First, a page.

There are arguments about what to do as the effects of climate change grow more and more severe. When more land is flooded by rising sea levels and increasingly ferocious storms, which areas should be protected and which abandoned, and who pays the bill? And what help should be given to people living in poorly designed housing that will cook when heat waves become longer and more extreme?

And nuclear power divides those who are worried about the climate. Some argue it is an indispensable technology that doesn’t produce a large volume of greenhouse gases and can be counted on to produce electricity on a large-enough scale to replace coal and gas plants. But some environmentalists are appalled by nuclear power, seeing it as no improvement on coal. This is a contentious question of priorities – where costs, safety and hazardous waste are balanced against the need to cut emissions quickly.

What’s important about these arguments is they give the tension a producer needs, without depending on disagreements about whether climate change is real. They entirely take place between people who accept that cutting emissions is crucial for the world to avoid dangerous warming – but they aren’t boring. If these debates become the questions that journalists ask about climate change, deniers will have to either catch up or find that they are no longer invited to take part.

These disagreements are already happening between climate policy specialists but they’re rarely aired in public. If we’re to stop the BBC calling up a denier for the next story about climate change, those of us worried about the issue need to show that there are far better subjects for a fight.

The Climate Majority: Apathy and Action in an Age of Nationalism will be published on 21 September by New Internationalist.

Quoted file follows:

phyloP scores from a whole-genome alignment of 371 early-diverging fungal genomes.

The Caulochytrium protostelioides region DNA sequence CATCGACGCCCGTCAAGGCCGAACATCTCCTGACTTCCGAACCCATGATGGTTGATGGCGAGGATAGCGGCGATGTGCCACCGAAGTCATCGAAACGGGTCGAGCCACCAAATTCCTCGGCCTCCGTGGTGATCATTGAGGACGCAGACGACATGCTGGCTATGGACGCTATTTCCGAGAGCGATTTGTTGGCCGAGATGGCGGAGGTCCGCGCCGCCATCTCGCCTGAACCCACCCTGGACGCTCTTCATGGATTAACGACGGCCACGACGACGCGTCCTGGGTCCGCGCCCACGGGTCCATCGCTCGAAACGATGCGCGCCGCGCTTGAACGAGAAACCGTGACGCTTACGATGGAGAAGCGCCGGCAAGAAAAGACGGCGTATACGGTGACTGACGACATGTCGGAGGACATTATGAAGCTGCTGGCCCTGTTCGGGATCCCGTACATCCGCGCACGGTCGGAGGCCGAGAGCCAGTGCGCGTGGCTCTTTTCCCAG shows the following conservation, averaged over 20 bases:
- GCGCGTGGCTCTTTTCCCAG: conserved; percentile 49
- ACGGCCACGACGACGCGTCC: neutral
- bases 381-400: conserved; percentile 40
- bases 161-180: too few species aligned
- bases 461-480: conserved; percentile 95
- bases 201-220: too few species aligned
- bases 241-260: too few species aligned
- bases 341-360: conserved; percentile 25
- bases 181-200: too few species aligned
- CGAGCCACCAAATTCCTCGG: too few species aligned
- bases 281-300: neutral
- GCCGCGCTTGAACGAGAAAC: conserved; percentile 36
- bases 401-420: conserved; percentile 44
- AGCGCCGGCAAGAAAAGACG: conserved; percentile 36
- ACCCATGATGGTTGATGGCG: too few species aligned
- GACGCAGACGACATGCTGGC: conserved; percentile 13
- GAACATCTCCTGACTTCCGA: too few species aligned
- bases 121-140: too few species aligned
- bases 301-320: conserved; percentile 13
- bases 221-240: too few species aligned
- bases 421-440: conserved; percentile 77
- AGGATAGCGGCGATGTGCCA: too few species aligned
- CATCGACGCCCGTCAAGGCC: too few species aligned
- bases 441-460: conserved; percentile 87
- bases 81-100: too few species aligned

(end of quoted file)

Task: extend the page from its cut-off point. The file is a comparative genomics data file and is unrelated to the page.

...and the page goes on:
1. Barnesian says:

    The problem isn’t denying climate change (or specifically the human cause of climate change). According to scientists it is almost certain that humans are the cause of the recent change in climate but not 100% certain. Science progresses by being challenged. That is healthy.

    The problem is lying (or being mistaken about the facts) and not being challenged on it. That isn’t specific to climate change. It happens much more in the world of politics. The BBC is sometimes good at challenging falsities (viz Andrew Neil) but it expecting too much to expect every interviewer to be such an expert or so well briefed that they can confidently challenge. The most one can expect is an apology and a correction later.

  2. Neville says:

    Agreed about the media difficulties about getting an interesting and controversial debate but this business of “right to reply” is ludicrous. Everybody in the scientific community agrees that climate change exists and is mostly if not almost entirely caused by man. This is like denying evolution or believing that the world is flat. These people do not get airtime apart from when they are being ridiculed.

    Let’s have some genuine lively debate around what steps we should be taking urgently to stop the death of the planet. The most important issue today is the future of the planet and whether the human race has already sown the seeds of it’s own destruction. I know what is boring, “brexit”.